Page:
Quit smoking now if you want better mental health (especially if you suffer from psychiatric problems)

By quitting cigarettes, people can improve their mental, as well as physical, health. This is the conclusion of a new study, conducted by researchers from Washington University.

Information was collected from two surveys of 35,000 people, conducted three years apart, just after the turn of the century. These studies included data from 4,800 smokers. Psychiatric disorders and addictions had a higher recovery rate among respondents who had quit, or reduced, tobacco products.

Those people who stopped smoking tobacco were found to be less likely to suffer from continued drug and alcohol addiction compared to those who continued using the intoxicant. Other psychiatric problems were also reduced among people who abstained from the drug.

People who did not suffer from psychiatric challenges at the time of the first survey were less likely to develop problems during the three-year stretch if they did not consume tobacco. At the time of the first study, 40 percent of daily smokers were classified as having a mood or anxiety disorder. One half were deemed to have a problem with alcohol, while 24 had issues with other intoxicants.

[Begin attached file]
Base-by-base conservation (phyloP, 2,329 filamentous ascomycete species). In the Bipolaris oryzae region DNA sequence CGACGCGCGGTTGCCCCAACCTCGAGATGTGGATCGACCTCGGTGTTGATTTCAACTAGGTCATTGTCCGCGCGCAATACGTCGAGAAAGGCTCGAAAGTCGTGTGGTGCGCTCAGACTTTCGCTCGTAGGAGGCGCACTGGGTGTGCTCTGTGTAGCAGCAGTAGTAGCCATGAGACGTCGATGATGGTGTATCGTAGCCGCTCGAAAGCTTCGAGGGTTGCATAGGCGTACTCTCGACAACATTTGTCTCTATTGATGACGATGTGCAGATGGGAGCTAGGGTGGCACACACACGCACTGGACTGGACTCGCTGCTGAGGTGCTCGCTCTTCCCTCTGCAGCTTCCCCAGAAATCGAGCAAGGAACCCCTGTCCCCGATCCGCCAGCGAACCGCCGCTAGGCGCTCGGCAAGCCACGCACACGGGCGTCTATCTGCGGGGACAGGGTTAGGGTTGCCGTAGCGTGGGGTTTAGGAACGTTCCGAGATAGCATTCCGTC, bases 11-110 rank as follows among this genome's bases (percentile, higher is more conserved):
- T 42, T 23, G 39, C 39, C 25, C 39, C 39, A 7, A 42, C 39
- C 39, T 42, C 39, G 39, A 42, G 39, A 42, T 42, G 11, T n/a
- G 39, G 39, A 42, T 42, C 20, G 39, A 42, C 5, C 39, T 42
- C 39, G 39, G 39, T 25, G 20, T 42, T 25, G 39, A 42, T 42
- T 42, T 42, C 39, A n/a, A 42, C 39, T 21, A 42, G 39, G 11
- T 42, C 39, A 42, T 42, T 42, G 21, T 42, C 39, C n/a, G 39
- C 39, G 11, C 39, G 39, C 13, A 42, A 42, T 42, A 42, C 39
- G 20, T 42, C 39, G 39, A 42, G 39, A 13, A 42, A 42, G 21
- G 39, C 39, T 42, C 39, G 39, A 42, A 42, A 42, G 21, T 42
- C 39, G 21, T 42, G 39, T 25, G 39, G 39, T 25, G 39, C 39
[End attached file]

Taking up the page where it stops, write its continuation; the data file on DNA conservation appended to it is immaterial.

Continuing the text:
For people with anxiety and other disorder who continued to smoke, 42 percent had continued to be afflicted. This was the case for only 29 percent of those who quit tobacco. Continued abuse of alcohol was reduced from 28 to 18 percent by eliminating or reducing tobacco use. The use of other drugs was sliced by two-thirds - from 16 to five percent, among those who kicked the habit.

Clear benefits were shown both for those who completely quit tobacco, as well as those who cut down their consumption. Depression was lessened in those who cut their tobacco consumption in half.

This new research goes against a widely-held belief among many in the psychiatric community that smoking cigarettes is acceptable. While dealing with addictions to "harder" drugs, many mental healthcare professionals turn a blind eye to cigarette usage.

"Clinicians tend to treat the depression, alcohol dependence or drug problem first and allow patients to 'self-medicate' with cigarettes if necessary. The assumption is that psychiatric problems are more challenging to treat and that quitting smoking may interfere with treatment," lead investigator Patricia Cavazos-Rehg said.

For people suffering from mood swings or addictions, quitting tobacco may also provide an improved sense of well being.

"We don't know if their mental health improves first and then they are more motivated to quit smoking or if quitting smoking leads to an improvement in mental health. But either way, our findings show a strong link between quitting and a better psychiatric outlook," Cavazos-Rehg added.

This study encourages mental health clinicians to work with their patients to reduce tobacco use. In addition to the reported reductions of addiction, depression and other mental challenges, Cavazos-Rehg believes physical health benefits should also be considered by caregivers.

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